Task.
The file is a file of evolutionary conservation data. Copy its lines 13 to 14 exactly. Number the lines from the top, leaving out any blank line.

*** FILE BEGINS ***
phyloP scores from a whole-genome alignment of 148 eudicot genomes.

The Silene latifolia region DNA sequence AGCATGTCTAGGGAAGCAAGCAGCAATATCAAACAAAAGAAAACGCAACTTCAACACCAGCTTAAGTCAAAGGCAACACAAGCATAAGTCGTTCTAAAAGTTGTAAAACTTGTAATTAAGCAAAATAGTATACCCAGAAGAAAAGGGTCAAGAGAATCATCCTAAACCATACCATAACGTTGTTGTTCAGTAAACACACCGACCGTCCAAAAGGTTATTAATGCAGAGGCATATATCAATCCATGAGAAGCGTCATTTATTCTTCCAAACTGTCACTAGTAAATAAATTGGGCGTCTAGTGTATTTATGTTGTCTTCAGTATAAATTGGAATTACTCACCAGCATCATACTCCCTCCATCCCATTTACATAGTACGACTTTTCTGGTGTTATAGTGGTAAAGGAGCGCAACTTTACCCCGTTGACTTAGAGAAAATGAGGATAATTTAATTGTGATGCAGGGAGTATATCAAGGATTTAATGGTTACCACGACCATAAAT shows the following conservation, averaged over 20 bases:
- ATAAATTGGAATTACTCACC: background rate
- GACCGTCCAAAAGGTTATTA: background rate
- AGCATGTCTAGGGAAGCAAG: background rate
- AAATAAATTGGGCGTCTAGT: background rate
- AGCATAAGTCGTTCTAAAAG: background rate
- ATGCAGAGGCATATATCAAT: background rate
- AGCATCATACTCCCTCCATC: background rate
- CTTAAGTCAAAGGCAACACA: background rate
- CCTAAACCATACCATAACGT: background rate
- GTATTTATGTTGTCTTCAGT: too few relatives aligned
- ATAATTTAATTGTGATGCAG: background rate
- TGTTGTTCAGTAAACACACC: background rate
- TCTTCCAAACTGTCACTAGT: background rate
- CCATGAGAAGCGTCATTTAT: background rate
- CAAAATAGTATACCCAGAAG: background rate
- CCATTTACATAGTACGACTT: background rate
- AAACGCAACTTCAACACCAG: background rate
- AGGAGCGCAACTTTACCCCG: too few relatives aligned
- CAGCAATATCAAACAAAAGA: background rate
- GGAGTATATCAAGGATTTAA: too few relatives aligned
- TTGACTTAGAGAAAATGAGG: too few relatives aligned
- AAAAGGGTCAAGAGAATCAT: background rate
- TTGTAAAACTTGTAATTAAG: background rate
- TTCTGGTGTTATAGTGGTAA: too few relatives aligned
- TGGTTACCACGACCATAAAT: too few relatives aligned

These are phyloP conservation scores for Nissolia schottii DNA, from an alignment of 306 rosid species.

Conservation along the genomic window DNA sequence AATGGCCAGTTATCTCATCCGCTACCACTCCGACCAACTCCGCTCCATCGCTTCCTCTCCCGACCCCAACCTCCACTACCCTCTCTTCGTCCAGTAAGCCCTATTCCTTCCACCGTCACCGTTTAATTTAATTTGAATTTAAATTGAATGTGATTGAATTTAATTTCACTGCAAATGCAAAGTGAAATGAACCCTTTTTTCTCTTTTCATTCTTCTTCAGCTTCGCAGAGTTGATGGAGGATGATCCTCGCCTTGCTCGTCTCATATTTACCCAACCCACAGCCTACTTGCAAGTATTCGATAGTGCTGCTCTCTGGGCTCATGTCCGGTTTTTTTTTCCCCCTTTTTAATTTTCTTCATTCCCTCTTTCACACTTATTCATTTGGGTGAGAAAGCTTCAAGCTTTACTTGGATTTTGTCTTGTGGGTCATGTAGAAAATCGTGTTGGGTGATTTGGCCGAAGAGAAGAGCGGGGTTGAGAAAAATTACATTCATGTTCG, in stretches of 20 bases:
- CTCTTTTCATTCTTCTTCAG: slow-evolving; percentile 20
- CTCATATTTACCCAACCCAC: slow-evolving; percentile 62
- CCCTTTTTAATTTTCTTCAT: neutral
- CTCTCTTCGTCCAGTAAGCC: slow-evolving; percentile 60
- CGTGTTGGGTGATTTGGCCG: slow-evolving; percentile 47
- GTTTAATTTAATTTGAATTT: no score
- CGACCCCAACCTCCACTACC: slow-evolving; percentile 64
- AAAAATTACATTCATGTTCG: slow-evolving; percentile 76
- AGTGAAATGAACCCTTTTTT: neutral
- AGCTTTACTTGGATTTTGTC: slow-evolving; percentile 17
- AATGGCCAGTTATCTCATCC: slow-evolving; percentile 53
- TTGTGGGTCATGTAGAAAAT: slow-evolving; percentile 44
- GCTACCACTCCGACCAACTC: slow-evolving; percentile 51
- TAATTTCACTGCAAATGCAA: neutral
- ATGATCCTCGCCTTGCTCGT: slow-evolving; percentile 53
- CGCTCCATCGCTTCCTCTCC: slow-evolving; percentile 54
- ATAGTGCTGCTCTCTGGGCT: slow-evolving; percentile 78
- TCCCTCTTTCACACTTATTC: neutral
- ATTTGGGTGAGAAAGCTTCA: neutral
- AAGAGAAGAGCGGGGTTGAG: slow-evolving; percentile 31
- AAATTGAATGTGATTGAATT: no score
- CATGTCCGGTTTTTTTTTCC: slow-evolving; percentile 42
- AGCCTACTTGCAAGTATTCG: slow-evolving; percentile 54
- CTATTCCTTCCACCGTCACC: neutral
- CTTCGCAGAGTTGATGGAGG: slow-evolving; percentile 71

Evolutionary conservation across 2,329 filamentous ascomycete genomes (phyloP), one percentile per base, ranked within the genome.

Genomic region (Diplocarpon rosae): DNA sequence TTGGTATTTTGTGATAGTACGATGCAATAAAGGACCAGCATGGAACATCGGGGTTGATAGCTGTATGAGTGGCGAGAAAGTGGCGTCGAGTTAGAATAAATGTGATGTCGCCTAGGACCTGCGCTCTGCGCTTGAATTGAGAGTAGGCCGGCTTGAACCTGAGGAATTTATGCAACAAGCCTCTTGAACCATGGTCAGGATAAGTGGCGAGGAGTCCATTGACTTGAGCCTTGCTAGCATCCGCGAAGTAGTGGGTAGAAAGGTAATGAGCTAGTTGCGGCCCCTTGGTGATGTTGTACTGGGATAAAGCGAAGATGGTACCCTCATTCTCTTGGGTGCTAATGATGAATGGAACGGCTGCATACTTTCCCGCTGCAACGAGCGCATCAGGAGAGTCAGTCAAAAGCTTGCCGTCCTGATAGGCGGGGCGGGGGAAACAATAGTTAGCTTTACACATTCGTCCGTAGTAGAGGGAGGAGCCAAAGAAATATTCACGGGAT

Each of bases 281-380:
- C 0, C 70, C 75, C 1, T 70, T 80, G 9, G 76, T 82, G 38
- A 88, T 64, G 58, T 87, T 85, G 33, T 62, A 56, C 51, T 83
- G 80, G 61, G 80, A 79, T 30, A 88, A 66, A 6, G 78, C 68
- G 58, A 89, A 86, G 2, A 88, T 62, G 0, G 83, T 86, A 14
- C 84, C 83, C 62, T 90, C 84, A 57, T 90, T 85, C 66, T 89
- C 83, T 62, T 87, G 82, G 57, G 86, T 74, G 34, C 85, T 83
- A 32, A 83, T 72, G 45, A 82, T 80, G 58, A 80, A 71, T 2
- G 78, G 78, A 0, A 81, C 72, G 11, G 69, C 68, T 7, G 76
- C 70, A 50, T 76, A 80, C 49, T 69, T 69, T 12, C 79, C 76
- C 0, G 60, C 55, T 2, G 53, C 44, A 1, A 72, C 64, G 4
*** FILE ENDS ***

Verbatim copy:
- ATAATTTAATTGTGATGCAG: background rate
- TGTTGTTCAGTAAACACACC: background rate